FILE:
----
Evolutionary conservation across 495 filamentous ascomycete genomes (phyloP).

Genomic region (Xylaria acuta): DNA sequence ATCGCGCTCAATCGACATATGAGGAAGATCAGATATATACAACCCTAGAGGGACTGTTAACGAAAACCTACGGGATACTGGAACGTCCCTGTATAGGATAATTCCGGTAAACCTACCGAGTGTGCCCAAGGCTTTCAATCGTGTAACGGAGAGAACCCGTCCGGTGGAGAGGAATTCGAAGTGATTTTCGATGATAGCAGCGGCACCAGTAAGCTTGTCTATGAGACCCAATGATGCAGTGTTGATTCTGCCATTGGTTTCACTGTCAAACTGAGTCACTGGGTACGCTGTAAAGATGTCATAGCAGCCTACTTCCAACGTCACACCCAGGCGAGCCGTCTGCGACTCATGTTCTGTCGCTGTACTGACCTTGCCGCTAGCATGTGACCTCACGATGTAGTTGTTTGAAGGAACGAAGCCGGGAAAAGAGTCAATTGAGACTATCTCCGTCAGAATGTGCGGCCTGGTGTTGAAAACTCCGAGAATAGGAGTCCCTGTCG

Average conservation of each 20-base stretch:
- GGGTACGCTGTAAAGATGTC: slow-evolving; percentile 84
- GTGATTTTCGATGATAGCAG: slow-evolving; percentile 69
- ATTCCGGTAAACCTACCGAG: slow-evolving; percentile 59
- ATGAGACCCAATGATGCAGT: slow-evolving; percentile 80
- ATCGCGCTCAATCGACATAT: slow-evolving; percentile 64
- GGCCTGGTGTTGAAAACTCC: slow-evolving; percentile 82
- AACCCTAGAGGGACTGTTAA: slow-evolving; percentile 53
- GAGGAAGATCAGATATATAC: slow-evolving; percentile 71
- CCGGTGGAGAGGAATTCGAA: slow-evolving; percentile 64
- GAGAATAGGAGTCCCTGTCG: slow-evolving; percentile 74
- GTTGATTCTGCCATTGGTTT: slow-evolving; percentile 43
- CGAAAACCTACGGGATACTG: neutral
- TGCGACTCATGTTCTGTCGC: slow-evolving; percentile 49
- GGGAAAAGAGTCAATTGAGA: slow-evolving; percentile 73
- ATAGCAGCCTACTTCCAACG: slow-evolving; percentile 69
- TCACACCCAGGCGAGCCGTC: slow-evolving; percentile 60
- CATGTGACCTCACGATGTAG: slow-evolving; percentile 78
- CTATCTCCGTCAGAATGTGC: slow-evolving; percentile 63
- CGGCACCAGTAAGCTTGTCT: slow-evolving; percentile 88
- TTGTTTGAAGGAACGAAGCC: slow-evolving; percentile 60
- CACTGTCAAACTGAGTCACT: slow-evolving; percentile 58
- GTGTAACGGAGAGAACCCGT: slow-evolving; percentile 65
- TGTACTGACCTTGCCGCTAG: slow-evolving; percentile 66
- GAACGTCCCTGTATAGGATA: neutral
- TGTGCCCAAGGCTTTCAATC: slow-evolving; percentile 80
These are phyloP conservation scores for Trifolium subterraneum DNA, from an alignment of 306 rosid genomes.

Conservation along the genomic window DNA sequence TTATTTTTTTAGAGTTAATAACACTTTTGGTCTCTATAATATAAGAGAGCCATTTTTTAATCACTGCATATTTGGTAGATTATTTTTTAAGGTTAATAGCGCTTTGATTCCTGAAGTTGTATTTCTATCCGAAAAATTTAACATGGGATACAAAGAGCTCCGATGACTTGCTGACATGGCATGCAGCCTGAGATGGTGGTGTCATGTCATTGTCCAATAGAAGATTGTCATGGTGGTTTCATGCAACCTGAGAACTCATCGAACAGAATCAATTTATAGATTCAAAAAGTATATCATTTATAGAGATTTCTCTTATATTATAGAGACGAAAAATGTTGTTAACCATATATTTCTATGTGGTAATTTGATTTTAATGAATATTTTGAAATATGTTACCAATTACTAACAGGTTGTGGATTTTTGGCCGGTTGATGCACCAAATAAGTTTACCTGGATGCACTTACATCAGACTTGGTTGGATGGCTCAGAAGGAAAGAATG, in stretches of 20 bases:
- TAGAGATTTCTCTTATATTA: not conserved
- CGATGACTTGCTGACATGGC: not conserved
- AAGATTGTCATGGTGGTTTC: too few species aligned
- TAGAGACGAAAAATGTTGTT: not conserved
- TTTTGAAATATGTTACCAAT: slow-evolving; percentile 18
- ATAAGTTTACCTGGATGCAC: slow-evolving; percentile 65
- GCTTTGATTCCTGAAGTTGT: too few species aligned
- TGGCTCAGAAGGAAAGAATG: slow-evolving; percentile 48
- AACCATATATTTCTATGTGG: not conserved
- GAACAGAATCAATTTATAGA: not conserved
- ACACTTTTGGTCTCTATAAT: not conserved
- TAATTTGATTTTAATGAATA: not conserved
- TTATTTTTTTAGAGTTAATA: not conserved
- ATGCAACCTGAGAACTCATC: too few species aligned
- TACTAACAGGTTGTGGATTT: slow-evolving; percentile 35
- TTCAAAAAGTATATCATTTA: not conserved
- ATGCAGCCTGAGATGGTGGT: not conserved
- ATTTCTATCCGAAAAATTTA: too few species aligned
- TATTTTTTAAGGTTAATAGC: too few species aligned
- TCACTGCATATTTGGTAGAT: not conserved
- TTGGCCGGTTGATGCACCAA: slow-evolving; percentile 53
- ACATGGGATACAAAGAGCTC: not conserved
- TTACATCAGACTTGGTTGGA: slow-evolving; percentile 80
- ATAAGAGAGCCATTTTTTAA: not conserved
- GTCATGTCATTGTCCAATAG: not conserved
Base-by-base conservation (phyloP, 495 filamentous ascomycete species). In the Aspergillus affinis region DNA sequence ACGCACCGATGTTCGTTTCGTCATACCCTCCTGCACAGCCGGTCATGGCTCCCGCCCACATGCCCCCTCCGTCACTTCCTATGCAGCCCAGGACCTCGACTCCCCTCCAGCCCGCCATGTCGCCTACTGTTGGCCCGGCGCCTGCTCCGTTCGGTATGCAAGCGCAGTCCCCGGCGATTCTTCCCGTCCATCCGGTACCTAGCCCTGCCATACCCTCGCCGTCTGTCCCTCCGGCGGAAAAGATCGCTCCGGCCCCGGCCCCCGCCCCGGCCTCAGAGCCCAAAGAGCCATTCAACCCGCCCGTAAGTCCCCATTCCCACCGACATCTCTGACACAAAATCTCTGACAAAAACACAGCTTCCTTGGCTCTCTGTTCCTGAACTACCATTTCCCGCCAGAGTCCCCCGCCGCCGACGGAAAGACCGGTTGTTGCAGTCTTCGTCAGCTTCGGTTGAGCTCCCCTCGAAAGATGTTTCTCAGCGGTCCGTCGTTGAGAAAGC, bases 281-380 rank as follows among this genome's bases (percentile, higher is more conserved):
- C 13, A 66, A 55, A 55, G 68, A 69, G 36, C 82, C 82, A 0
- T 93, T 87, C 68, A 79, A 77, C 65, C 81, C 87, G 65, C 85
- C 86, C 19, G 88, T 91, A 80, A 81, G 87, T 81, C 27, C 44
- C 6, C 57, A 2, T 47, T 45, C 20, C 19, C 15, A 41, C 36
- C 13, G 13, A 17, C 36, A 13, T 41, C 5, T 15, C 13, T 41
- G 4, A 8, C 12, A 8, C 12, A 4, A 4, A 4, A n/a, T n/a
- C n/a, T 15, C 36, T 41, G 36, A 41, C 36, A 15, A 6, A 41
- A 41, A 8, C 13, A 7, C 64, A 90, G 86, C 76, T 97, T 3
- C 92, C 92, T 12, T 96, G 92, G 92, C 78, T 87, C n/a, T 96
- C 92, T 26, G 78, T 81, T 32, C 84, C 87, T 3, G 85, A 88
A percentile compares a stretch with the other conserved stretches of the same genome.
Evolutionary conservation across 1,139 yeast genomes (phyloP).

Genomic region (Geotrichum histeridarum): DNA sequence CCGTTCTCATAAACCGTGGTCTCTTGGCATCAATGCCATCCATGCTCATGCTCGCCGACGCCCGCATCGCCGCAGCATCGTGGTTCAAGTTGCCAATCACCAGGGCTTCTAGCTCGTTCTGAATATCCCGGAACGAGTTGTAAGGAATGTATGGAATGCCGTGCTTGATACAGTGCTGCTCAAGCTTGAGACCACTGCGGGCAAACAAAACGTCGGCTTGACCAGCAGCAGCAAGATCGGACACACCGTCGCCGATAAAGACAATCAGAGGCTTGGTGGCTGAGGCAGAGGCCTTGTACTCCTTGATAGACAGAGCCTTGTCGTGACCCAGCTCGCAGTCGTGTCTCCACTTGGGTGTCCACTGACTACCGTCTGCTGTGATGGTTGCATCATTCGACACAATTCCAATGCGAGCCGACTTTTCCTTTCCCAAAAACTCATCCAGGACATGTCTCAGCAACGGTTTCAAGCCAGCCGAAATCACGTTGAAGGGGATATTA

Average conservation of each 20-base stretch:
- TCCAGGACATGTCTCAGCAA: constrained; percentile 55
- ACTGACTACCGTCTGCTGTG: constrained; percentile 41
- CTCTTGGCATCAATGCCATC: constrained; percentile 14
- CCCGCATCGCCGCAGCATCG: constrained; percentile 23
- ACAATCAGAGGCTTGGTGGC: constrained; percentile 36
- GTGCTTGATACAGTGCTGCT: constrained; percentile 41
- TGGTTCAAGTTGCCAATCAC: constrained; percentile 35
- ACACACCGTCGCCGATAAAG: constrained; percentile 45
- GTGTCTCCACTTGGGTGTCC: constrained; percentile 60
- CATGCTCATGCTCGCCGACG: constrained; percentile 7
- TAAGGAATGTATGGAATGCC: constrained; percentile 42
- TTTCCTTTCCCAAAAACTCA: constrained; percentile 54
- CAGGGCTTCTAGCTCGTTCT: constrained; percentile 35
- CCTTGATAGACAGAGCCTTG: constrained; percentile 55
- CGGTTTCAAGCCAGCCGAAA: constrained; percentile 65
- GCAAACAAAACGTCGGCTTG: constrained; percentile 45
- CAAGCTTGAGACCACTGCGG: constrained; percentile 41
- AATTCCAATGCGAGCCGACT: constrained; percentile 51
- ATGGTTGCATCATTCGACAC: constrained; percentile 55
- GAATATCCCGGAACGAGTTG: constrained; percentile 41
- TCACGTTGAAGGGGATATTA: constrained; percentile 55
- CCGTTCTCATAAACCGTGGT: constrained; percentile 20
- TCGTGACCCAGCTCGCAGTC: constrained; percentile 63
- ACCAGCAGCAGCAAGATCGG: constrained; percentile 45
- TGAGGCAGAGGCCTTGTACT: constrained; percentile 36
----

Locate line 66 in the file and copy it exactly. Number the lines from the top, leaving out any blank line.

- C 92, T 26, G 78, T 81, T 32, C 84, C 87, T 3, G 85, A 88